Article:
9

Some eighteen months or so before Apollo 11, Larry Niven wrote a story in which he predicted that Neil Armstrong would be selected by NASA to be the first man on the moon.

He also, some years after the event, wrote an essay describing the reasoning by which he reached that conclusion.

In the essay Niven describes how he analyzed the character attributes, in particular of Glenn and Shepard, that NASA looked for in its pioneers, and applied that process to the Apollo candidates to attempt a duplication of their reasoning.

I was flabbergasted when I first read the story in the early-mid 1970's and re-checked the copyright date, and then the printing date, before realizing that it was not a retroactive edit. Then several years later again I came across the explanatory essay.

Can anyone tell me the name of the first story and/or the subsequent essay?


To be clear - there are two works, a story/novel and a subsequent essay.

The initial story/novel makes a passing reference to Armstrong - I forget just why. Only several years later, in the 1970's or possibly 1980's, does Niven write the essay explaining how he made the determination and prediction.

As I cannot remember the works, it is of course possible that I have misremembered the author - but I believe not.

  • 3
    Interesting. I've never heard of this. Niven only started publishing in 1966, so there are not a lot of works before July 1969 to consider; I don't see anything obvious there... – DavidW Jul 21 at 16:55
  • 1
    @DavidW: I was flabbergasted when I first read the story in the early-mid 1970's and re-checked the copyright date. Then several years later again I came across the explanatory essay. Unfortunately my ex "lost" most of my classic SF paperbacks - so I can no longer research this myself. – Pieter Geerkens Jul 21 at 16:58
  • It seems Niven doesn’t have a Twitter or Facebook (the Facebooks I found weren’t verified or anything) that I can send this question to. – Stormblessed Jul 21 at 17:46
  • 2
    @Randal'Thor: Why not? Eighty nine year old Buzz Aldrin is on Twitter. – Pieter Geerkens Jul 21 at 18:22
  • 1
    I'm not sure if OP will be notified about a comment on an answer, so I'm adding my existing comment here: I think that the essay is indeed the Larry Niven/Riverside essay, but that the story you remember as a Larry Niven short is in fact Lester del Rey's "Rocket Jockey", published a long time before 1969, and beginning with the words "When Major Armstrong landed on the moon in 1969". – AJM Jul 22 at 15:10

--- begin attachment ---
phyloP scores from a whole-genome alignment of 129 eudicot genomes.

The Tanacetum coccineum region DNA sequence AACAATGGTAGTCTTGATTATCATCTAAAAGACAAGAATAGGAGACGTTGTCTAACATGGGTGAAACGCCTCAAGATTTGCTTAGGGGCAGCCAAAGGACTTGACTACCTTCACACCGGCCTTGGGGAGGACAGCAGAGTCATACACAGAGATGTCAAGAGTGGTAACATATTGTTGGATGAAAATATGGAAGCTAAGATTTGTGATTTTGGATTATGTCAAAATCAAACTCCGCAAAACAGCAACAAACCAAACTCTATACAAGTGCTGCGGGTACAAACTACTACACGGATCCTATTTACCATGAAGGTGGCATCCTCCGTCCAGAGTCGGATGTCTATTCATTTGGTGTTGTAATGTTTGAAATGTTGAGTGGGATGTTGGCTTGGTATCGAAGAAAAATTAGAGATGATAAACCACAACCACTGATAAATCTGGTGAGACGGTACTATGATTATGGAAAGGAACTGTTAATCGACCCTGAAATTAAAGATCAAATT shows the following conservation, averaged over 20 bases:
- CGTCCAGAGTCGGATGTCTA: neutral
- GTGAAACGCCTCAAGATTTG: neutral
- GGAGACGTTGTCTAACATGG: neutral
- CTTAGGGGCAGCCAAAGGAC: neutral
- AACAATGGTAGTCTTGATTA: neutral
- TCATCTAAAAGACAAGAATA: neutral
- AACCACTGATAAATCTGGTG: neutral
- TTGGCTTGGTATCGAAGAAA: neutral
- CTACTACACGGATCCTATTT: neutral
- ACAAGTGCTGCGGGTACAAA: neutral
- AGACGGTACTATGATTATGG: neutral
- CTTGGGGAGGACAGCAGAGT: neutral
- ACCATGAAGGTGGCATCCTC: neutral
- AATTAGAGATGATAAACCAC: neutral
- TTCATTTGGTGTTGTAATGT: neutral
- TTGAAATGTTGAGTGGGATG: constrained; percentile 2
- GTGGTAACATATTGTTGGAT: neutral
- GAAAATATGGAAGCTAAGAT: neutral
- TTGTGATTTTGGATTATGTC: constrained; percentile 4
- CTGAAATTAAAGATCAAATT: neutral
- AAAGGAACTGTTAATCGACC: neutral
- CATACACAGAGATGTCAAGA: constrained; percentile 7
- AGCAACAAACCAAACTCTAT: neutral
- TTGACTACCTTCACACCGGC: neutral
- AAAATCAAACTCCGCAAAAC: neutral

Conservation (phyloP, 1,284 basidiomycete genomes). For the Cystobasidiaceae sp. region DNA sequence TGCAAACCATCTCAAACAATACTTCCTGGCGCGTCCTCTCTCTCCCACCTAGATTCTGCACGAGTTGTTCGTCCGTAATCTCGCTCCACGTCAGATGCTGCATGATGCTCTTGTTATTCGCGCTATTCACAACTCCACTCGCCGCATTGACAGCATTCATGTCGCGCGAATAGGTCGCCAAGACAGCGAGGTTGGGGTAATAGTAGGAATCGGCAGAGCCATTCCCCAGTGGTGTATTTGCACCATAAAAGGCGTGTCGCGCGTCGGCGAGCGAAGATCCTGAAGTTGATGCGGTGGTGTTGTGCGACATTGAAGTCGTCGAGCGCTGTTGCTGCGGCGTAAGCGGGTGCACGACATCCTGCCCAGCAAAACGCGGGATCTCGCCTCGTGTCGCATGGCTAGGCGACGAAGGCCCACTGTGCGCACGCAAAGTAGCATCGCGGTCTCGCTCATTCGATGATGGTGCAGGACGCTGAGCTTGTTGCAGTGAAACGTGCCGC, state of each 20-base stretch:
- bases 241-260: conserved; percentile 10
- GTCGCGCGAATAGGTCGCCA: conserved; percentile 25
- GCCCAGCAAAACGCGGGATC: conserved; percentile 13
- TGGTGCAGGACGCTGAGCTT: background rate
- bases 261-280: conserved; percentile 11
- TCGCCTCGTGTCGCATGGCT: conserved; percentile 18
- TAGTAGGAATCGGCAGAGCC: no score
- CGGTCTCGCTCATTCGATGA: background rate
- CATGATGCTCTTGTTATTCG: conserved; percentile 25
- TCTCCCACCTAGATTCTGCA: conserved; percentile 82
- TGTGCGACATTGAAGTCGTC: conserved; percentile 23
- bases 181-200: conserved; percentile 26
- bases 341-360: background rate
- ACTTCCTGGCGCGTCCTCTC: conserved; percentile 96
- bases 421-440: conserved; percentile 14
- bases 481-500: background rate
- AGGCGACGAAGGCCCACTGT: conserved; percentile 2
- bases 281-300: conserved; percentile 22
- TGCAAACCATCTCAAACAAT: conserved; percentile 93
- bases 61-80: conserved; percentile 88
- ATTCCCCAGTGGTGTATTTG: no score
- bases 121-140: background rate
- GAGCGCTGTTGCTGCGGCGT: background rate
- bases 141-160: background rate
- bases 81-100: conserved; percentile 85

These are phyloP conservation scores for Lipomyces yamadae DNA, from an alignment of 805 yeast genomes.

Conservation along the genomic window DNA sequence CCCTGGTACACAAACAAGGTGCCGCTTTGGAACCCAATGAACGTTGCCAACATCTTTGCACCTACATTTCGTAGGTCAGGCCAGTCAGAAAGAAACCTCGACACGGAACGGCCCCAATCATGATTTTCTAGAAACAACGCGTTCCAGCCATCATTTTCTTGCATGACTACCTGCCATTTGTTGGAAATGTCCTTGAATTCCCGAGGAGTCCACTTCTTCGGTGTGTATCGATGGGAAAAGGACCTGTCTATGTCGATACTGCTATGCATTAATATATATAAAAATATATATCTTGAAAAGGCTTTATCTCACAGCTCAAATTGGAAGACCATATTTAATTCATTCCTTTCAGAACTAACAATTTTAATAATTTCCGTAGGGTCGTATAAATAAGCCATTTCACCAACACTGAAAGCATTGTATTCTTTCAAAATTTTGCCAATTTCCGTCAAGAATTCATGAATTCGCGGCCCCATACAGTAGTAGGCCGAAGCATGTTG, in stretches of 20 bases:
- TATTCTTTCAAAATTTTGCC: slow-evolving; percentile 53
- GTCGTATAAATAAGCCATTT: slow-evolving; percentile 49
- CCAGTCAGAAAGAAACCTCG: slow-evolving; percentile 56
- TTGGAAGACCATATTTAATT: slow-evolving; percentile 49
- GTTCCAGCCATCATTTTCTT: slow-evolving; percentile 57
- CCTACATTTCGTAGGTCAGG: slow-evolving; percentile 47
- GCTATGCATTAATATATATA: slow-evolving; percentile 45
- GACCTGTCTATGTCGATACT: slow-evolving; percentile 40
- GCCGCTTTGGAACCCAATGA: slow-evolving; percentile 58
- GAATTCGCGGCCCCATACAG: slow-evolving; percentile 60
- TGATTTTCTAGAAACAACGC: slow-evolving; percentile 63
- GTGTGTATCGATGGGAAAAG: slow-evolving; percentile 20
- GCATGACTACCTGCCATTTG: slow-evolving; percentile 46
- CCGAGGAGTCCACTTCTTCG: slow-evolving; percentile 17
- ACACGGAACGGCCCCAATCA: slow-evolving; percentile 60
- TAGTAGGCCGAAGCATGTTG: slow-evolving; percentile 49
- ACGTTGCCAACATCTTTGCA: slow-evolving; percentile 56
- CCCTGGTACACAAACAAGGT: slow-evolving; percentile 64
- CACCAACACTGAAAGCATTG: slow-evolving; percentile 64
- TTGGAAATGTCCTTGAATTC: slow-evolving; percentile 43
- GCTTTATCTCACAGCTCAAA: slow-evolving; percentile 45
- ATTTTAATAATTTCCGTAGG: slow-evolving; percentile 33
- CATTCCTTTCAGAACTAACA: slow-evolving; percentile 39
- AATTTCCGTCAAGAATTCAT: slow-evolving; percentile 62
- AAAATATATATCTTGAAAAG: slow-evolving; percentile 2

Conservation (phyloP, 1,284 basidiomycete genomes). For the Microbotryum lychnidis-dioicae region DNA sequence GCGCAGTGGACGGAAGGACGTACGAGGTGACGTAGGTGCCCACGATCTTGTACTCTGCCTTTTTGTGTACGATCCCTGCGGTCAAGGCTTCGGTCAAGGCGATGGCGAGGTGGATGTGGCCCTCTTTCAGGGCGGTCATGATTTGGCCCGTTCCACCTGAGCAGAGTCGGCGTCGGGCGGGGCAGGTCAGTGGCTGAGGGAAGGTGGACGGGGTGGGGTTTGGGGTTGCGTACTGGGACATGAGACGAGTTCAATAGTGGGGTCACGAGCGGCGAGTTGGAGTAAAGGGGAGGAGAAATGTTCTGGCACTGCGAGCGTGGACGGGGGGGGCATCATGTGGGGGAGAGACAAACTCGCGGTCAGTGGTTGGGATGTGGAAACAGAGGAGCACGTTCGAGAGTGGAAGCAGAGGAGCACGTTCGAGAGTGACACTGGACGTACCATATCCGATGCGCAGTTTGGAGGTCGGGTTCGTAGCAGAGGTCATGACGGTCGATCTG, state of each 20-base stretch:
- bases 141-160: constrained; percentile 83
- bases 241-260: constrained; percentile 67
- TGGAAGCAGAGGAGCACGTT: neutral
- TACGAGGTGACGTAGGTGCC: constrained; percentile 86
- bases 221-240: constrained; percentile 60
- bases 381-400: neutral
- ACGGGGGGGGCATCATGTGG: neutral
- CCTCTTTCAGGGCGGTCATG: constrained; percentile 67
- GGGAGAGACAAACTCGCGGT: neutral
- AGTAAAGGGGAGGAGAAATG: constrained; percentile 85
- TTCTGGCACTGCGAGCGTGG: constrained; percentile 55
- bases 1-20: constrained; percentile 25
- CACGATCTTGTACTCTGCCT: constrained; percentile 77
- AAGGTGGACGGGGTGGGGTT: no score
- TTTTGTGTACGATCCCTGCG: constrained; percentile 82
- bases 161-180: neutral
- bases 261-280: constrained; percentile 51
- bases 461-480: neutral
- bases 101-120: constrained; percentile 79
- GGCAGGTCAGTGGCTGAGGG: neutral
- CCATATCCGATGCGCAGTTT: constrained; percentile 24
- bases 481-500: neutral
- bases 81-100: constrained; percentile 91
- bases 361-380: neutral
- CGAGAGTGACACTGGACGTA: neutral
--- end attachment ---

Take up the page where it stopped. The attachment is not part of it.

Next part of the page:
6

Looking through the list of Niven's works, the most likely possibility seems to be his letter/essay in Riverside Quarterly Vol 3 No 1, published August 1967. That's less than 2 years before the Apollo 11 landing, as you said, and still a few months before its crew was announced on 20 November 1967.

There are fairly few Niven works from the 1960s, and most of them are fiction stories. This one stands out as being in the "Essays" category and not clearly related to any of his fictional works. It's also promising because the text is apparently not available online. Search engines aren't finding anything useful regarding Larry Niven and Neil Armstrong, so the story you remember seeing in hard copy might be one that never made it to the internet. Perhaps one of our users with an exhaustive sci-fi library will have a copy of this volume of Riverside Quarterly lying around?

  • No. Reread my question. There are two works, a story/novel and a subsequent essay. The initial story/novel makes a passing reference to Armstrong - I forget just why. Only several years later, in the 1970's or possibly 1980's, does Niven write the essay explaining how he made the determination and prediction. – Pieter Geerkens Jul 21 at 17:35
  • 2
    I have a theory about this. Niven's essay would indeed be the one in this answer. But as for the short story, I think you're confusing Lester del Rey's "Rocket Jockey" with a Larry Niven short. It opens with the words "When Major Armstrong landed on the Moon in 1969" - and was written well before 1969. – AJM Jul 22 at 10:11

Your Answer

By clicking “Post Your Answer”, you agree to our terms of service, privacy policy and cookie policy

Not the answer you're looking for? Browse other questions tagged or ask your own question.